As the cataract progresses slowly, the lens may also turn brown. Advanced yellowing or browning of the lens can make it difficult to distinguish between shades of color.
Cataracts that affect the edges of the lens (cortical cataract). A cortical cataract begins as white, wedge-shaped opacity or streaks on the outer edge of the lens cortex. As it progresses slowly, the streaks extend to the center and interfere with the light passing through the center of the lens.
Cataracts that affect the back of the lens (posterior subcapsular cataract). A posterior subcapsular cataract begins as a small, opaque area that forms in the path of light, usually behind the lens. A posterior subcapsular cataract often interferes with your reading vision, impairs your vision in bright light, and causes glare or halos around lights at night. This type of cataract progresses faster than other types.
You are born with glaucoma (congenital glaucoma). Some people are born with cataracts or develop them in childhood. These cataracts may be genetic, or may be associated with intrauterine infection or trauma.
These cataracts can also be caused by certain conditions, such as myotonic dystrophy, galactosemia, neurofibromatosis type 2 or rubella. Congenital cataracts do not always affect vision, but if they do occur they are usually removed soon after they are detected.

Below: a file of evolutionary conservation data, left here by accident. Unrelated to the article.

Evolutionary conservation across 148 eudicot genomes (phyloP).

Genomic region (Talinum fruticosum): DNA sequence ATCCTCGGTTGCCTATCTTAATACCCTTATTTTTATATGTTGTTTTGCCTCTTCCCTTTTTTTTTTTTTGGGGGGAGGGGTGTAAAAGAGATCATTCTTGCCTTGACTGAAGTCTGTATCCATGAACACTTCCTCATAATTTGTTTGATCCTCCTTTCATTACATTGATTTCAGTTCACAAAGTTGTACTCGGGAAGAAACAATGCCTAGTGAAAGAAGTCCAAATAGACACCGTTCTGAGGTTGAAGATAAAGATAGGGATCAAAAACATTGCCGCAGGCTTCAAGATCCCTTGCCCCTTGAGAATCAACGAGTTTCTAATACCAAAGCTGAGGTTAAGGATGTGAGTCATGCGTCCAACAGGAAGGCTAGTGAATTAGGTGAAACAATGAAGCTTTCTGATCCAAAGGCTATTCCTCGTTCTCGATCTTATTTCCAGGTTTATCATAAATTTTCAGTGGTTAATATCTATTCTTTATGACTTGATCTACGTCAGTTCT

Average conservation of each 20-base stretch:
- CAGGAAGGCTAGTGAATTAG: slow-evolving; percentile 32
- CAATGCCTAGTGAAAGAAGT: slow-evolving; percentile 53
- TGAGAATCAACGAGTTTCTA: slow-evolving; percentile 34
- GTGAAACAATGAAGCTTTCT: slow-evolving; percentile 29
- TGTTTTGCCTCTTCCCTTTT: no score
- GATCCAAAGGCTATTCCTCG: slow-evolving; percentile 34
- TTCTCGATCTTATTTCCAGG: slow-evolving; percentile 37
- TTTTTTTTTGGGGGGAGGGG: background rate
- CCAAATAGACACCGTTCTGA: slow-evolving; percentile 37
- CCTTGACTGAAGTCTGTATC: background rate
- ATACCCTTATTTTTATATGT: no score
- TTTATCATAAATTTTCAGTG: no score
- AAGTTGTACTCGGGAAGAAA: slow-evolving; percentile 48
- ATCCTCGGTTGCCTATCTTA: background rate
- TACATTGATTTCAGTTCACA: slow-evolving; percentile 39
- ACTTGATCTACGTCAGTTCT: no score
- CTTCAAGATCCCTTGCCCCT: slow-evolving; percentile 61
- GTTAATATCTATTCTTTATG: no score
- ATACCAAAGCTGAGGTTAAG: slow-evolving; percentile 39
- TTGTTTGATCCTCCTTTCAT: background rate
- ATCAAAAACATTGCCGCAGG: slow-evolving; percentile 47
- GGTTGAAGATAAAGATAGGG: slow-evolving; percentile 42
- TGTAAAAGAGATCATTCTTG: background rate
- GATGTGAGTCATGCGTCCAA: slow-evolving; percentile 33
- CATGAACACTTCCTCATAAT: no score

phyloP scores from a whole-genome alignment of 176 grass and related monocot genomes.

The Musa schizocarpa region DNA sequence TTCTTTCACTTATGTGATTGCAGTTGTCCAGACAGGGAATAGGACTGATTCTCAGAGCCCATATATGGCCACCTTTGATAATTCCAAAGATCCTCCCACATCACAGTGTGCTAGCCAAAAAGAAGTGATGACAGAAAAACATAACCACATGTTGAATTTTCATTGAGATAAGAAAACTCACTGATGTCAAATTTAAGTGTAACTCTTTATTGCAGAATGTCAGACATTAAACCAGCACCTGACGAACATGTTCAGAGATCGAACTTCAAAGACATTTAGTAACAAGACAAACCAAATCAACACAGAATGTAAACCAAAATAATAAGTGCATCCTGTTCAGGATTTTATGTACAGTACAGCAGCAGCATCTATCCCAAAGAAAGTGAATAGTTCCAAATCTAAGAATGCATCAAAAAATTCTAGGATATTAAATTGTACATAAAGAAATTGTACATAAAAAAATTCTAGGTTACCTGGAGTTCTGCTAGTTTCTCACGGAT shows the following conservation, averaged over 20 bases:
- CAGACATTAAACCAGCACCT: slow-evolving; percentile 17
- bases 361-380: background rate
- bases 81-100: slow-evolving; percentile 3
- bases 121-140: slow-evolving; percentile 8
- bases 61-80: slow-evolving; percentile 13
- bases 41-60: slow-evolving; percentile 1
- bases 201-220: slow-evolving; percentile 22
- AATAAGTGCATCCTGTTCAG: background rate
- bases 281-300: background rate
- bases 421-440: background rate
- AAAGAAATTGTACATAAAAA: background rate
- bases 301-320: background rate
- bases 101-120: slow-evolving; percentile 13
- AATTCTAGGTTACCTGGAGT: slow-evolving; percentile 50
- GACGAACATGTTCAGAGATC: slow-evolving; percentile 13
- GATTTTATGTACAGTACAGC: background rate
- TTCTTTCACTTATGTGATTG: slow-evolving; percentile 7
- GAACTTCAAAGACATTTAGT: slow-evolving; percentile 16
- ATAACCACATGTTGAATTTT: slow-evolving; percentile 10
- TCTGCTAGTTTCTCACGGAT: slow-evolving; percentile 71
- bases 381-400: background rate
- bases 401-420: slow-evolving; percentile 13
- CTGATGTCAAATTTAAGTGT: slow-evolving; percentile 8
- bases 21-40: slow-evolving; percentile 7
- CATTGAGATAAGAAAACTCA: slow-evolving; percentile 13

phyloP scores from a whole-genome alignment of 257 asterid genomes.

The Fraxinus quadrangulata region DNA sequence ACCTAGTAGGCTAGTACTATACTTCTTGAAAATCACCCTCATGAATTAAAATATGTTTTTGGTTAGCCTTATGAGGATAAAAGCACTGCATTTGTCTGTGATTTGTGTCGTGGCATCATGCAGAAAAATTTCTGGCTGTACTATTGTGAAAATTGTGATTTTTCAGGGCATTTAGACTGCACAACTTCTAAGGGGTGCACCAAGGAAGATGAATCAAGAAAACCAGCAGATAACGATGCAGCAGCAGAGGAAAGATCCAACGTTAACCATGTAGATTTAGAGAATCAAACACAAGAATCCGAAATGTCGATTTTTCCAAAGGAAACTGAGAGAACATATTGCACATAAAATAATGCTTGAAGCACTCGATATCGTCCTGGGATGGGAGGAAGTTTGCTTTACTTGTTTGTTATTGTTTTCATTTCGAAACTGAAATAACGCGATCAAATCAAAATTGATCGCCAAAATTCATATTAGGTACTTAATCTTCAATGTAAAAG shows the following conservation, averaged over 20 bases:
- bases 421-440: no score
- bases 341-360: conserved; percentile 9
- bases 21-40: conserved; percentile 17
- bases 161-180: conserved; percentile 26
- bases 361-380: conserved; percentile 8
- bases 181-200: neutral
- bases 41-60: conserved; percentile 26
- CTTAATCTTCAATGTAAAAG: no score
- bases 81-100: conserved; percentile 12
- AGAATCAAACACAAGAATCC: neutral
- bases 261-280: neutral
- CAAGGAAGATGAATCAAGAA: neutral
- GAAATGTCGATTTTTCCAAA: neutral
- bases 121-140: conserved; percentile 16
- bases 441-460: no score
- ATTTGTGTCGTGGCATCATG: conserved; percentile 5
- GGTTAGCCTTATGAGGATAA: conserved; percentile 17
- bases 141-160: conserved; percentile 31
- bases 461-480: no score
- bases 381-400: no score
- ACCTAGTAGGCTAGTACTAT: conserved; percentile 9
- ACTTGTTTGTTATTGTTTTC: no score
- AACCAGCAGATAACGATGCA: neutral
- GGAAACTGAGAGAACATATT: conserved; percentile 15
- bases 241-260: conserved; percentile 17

Cataracts Risk Factors
Factors that increase your risk of cataracts include:
- Growing old
- Excessive exposure to sunlight
- Long-term use of corticosteroid drugs
- Previous eye injury or inflammation
- High blood pressure
- Previous eye surgery
- Consuming too much alcohol
No studies have proven how to prevent cataracts or slow the progression of cataracts. But doctors think several strategies can be helpful, including:
- Get your eyes checked regularly. An eye exam can help detect cataracts and other eye problems early. Ask your doctor how often you should have an eye exam.
- Quit smoking. Ask your doctor for tips on how to stop smoking. Medicines, counseling, and other strategies are available to help you.
- Manage other health problems. If you have diabetes or other medical conditions that may increase your risk of glaucoma, follow your treatment plan.
- Choose a healthy diet that includes lots of fruits and vegetables. Including a variety of colorful fruits and vegetables in your diet ensures that you are getting many vitamins and nutrients. Fruits and vegetables contain many antioxidants, which help maintain the health of your eyes.
- Studies have not proven that antioxidants in pill form can prevent cataracts. But, a recent large population study showed that a healthy diet rich in vitamins and minerals was associated with a lower risk of developing cataracts. Fruits and vegetables have many proven health benefits and are a safe way to increase the amount of minerals and vitamins in your diet.
- Wear Sunglasses. Ultraviolet rays from the sun can contribute to the development of cataracts. Wear sunglasses that block ultraviolet B (UVB) rays when you are outside.
- Reduce alcohol consumption. Excessive alcohol consumption can increase the risk of cataracts.